America and China are sparring in the South China Sea. The US wants Australian naval support. The Australian Cabinet is split; one faction led by the Attorney General (played by veteran actor Jacki Weaver) wants to support the Americans. The other faction led by the Defence Minister (played by Daniel Wyllie) favours non-intervention. Is the Defence Minister a Chinese stooge? At the same time, anti-Chinese dissident students from the ANU start turning up dead or they disappear. Also, an Australian girl student is locked up in China for “Free Tibet” activities. But what is this student’s connection to Australian Intelligence? Is a dark, deeper conspiracy afoot? Harriet Dunkley (played by Anna Torv), a political journalist for a national newspaper, starts investigating. She has contacts in the AFP and the intelligence services who feed her snippets of information – but are they to be trusted? As Anna starts unravelling these interlocking mysteries, her friends start getting killed and her own life is threatened. Nothing is as it seems, allies can be traitors, and help can come from the most unexpected quarters. Harriet needs all the help she can get.
I binged this six-part series. It’s very good. The story is not wrapped up in the sixth episode, and according to Internet gossip, a second series is being filmed this year (2018). Canberra (usually the most innocent -looking of towns) has never looked so sinister. Good to see so many Chinese-Australian actors in meaty roles – though I couldn’t help wondering what the Chinese government thought of it all, seeing it is one of the villains in this show. I don’t remember any fuss from Beijing about this series, but then I didn’t even know “Secret City” existed until a week ago!
Personally, I can’t wait for the second series: can poor Harriet extract herself from the disastrous pickle she is in at the end of episode six? If you like a good political thriller with lots of murder and espionage thrown in, this one is for you.
Another four stars from me.
Last, but by no means least, we come to a little gem of an Australian movie that I never knew existed, until I caught it by accident on commercial TV a few days ago. Called “Goddess”, it was released five years ago, was directed by Mark Lamprell, based on an original stage show written by Joanna Weinberg, who also co-wrote the film with the director. It also happens to be a musical, and a very entertaining one too.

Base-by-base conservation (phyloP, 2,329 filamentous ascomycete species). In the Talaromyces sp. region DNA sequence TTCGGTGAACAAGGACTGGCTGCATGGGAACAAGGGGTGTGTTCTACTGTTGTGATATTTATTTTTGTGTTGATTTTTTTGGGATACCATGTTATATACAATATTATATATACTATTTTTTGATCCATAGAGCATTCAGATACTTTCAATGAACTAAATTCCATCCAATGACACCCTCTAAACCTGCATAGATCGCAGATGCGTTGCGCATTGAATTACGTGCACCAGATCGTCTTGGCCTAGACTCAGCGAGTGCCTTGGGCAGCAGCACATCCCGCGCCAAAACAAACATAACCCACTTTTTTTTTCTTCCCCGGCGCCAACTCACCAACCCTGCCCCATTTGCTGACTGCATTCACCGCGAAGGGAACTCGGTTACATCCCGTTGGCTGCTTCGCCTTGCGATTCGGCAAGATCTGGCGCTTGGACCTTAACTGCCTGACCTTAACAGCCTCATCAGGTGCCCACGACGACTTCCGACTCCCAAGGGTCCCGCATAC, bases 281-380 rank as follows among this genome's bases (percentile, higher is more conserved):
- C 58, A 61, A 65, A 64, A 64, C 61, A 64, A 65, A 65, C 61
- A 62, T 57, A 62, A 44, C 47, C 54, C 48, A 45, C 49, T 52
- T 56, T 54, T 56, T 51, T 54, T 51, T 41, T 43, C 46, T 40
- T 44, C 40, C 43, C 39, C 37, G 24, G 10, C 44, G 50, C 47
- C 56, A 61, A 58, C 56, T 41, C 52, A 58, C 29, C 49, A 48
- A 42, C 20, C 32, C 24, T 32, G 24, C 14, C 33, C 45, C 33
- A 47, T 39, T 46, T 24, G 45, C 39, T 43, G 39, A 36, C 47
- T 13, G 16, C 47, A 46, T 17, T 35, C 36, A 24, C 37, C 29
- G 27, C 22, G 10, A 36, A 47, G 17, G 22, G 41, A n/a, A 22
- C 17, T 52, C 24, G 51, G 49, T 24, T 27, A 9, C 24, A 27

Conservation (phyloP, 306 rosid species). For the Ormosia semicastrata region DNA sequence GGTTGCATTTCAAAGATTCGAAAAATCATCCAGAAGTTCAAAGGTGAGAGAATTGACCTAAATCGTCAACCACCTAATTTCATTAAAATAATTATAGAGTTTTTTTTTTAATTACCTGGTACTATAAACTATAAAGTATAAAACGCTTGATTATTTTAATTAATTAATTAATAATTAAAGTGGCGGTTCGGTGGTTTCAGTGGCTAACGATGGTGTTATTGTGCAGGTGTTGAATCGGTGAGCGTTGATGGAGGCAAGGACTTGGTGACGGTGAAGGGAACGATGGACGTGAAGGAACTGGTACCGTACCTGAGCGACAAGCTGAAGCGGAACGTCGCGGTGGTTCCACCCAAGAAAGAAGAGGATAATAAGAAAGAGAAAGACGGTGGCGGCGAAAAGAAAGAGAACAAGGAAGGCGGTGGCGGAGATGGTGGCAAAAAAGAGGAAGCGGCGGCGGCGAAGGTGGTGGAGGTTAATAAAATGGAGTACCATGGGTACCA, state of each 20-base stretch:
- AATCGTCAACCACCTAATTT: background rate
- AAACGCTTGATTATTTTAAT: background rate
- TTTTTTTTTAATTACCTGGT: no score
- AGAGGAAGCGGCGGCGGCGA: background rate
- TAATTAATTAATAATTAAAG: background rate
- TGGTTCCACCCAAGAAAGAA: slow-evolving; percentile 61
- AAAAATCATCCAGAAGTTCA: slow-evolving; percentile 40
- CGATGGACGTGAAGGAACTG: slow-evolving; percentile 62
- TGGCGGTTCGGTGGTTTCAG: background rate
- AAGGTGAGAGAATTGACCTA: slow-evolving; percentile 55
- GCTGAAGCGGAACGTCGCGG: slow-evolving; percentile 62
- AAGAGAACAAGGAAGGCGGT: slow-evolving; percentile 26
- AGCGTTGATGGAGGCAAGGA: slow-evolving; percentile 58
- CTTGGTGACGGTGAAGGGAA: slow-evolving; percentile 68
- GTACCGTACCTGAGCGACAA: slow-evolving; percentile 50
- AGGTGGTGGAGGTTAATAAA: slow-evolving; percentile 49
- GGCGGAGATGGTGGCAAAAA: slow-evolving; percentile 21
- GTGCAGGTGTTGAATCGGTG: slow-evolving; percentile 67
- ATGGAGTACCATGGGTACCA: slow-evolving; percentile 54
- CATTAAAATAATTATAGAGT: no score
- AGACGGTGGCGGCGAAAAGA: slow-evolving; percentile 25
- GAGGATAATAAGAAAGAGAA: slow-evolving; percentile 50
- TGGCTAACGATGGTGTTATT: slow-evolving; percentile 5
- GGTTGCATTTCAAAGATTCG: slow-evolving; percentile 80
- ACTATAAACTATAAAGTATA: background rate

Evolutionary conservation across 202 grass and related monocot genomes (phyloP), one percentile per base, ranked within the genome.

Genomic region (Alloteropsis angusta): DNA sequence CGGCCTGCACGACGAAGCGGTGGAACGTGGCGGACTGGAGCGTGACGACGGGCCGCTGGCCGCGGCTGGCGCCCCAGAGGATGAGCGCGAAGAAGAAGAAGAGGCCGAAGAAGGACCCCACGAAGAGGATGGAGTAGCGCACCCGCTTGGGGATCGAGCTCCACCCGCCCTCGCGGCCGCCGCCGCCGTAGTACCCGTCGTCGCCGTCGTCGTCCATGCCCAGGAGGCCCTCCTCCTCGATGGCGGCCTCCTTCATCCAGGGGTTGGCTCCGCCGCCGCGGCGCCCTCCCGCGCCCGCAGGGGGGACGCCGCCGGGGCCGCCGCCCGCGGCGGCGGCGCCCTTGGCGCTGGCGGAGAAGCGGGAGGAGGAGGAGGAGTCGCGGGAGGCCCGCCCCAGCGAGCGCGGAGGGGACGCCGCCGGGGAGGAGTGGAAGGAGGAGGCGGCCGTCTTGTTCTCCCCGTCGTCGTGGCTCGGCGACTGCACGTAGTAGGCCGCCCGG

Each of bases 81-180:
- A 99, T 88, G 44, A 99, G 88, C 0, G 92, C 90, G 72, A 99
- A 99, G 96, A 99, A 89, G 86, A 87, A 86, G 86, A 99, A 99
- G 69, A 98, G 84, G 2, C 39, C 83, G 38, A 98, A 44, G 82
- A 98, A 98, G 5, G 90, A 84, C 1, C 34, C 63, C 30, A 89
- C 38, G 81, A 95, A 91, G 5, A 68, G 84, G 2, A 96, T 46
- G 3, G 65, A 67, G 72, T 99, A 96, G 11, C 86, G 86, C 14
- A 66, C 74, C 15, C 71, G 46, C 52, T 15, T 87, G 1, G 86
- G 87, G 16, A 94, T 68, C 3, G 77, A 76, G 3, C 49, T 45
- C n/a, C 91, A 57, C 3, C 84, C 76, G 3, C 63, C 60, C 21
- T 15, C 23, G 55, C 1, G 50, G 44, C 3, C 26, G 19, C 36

Elspeth (played by Laura Michelle Kelly, who I have never come across before) lives on a Tasmanian farm with two appalling young kids, while her husband James (played very nicely by well-known singer Ronan Keating) is an environmentalist who sails the Antarctic seas saving whales. He is away for long periods and his wife is bored and fed up. To relieve her monotony, she goes on the Internet and starts her own YouTube-style show, singing despairing and satirical songs which she writes herself, about housework. Much to her surprise her show becomes an international hit. She is head-hunted by a major advertising company, headed by ruthless corporate CEO Cassandra, played by well-known comedienne Magda Szubanski. Cassandra shows Elspeth the way to world fame and riches, but hubby James gets very jealous. Elspeth must find a way to reconcile her marriage and career, or else give up one or the other. The resulting struggle is both funny, warm, and sometimes bitingly satirical.
As I said earlier, this is a movie musical. All the songs, mainly sung by Laura Michelle Kelly but with one number contributed by Ronan Keating, are generally catchy, tuneful, with highly enjoyable and humorous lyrics. For me, the two child actors who played Elspeth’s appalling children quite stole every scene they were in. They are hilariously horrible. Excellent acting from them!
Filmed partly in Tasmania and partly in Sydney, I found this movie a very likeable and enjoyable piece of Australian musical cinema. For you fans of movie musicals, this one should not disappoint.
Also four stars from me.